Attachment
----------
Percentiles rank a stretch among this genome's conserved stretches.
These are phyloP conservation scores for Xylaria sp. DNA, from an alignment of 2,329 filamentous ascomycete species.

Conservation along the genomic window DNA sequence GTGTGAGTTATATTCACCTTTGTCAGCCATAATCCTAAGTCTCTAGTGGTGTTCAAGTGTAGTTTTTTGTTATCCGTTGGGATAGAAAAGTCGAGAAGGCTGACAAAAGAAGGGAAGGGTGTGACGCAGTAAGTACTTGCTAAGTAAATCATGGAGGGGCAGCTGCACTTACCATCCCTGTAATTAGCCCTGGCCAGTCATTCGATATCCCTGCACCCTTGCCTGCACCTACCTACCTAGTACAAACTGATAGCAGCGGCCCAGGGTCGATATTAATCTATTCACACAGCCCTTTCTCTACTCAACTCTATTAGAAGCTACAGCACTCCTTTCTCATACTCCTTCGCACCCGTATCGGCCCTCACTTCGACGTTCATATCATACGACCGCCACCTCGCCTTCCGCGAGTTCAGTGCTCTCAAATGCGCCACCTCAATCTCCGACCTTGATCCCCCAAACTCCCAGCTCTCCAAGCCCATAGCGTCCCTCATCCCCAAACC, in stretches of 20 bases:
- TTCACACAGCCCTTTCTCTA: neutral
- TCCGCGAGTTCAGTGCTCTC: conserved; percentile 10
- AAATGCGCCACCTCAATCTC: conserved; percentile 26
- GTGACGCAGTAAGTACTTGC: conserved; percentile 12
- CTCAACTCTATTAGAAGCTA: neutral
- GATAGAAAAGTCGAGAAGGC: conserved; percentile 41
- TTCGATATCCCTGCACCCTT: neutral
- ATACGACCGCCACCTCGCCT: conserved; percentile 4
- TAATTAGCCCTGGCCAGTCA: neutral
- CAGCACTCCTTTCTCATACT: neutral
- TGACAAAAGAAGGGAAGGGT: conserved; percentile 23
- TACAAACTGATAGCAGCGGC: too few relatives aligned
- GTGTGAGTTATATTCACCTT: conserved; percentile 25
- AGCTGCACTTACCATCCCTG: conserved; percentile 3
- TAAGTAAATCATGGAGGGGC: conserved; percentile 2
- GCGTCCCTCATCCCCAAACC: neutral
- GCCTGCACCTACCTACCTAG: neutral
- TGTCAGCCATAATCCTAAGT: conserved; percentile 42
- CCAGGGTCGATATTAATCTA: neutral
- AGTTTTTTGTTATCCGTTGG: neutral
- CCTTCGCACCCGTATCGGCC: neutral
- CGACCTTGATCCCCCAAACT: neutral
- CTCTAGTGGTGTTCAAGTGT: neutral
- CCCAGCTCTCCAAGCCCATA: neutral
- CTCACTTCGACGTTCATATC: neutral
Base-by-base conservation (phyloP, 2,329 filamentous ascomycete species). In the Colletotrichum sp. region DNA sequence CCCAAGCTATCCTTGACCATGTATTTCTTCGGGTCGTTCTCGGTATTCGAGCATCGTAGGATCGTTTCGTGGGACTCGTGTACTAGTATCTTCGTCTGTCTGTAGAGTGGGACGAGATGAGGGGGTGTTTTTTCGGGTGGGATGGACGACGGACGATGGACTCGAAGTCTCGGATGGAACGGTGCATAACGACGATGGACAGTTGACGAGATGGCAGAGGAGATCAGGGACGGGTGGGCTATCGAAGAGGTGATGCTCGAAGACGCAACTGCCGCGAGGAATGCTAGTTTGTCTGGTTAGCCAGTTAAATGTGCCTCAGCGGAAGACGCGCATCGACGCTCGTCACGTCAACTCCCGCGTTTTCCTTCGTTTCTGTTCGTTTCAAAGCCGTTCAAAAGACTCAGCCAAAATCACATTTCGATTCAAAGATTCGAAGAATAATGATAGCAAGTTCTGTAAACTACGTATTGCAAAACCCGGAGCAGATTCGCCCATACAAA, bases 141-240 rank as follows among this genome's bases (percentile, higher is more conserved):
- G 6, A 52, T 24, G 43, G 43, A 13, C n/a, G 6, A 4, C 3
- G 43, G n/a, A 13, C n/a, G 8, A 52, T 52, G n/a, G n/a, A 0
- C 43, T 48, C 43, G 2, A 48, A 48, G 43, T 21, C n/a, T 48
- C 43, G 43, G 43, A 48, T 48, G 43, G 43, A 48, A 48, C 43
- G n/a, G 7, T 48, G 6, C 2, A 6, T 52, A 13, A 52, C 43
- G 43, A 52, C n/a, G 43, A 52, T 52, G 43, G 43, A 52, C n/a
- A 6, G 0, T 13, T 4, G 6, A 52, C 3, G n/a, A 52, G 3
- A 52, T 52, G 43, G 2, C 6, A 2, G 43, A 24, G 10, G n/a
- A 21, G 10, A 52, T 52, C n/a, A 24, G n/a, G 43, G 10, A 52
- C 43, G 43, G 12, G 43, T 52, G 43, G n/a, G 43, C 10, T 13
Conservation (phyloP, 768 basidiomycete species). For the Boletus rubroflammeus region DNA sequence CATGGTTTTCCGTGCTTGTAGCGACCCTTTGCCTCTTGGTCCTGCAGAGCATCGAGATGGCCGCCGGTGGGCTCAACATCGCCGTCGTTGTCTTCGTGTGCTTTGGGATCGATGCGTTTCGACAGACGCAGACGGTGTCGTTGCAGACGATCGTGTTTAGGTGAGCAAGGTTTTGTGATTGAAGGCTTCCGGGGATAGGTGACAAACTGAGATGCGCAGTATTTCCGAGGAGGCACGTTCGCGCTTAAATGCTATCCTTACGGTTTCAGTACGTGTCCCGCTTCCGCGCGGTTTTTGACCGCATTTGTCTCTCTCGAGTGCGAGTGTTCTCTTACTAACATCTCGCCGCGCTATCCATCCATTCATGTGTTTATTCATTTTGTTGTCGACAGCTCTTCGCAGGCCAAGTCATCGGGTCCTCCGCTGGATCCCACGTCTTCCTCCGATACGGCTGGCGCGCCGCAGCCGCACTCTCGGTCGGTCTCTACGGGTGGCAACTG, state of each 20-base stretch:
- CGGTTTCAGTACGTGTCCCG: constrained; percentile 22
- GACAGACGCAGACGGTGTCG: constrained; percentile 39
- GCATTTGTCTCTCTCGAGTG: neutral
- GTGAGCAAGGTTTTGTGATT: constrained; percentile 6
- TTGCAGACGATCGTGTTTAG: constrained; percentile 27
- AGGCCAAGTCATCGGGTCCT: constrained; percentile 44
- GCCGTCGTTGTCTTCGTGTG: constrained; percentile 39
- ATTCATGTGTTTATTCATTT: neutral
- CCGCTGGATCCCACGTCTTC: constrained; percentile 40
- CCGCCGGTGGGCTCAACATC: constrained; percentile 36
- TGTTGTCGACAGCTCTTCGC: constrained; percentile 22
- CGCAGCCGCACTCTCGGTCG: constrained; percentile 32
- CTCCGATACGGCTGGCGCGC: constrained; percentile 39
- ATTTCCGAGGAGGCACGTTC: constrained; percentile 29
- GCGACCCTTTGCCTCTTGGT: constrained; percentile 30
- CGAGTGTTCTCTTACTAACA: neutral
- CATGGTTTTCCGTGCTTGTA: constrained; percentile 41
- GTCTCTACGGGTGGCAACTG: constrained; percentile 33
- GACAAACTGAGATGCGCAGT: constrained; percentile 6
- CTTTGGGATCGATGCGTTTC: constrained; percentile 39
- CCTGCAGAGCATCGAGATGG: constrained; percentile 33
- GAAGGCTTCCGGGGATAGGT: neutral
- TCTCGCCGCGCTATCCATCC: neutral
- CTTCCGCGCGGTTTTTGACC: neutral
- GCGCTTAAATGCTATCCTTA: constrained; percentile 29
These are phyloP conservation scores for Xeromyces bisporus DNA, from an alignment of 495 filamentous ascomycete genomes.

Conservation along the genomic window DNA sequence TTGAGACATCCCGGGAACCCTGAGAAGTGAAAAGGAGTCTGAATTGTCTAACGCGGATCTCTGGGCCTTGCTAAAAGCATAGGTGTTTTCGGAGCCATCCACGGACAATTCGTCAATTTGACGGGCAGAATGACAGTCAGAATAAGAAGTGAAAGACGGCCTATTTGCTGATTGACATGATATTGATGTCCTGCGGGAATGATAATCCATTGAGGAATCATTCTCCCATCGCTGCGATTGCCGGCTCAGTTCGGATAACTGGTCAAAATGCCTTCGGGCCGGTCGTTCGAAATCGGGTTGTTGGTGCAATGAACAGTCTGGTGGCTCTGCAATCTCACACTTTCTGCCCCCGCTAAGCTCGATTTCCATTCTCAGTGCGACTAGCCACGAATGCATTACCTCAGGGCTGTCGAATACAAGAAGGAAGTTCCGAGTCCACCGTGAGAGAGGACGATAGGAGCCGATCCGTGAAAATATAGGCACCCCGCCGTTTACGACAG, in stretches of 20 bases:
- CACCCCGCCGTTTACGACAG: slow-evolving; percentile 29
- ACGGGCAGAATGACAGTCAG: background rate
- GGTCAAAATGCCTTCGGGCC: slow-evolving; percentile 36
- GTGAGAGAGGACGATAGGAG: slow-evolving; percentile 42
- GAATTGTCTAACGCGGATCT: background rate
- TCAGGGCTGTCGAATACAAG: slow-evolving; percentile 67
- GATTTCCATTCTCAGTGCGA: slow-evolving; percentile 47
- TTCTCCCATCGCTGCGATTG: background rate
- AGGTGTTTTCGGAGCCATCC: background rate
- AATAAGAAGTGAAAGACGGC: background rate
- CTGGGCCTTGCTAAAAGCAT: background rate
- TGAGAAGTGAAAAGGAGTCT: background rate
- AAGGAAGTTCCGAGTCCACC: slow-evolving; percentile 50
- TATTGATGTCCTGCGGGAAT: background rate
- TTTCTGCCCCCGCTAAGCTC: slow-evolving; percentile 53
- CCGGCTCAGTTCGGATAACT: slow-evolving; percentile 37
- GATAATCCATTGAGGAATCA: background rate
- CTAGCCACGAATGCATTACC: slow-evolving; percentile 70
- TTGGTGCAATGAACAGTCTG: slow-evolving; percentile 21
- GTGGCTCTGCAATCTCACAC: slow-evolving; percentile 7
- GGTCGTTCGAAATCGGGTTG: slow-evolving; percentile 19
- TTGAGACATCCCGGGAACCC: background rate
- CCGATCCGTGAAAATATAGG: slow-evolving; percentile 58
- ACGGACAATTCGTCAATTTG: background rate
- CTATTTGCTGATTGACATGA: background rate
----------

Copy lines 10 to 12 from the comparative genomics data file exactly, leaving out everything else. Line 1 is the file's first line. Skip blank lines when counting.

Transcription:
- TTCGATATCCCTGCACCCTT: neutral
- ATACGACCGCCACCTCGCCT: conserved; percentile 4
- TAATTAGCCCTGGCCAGTCA: neutral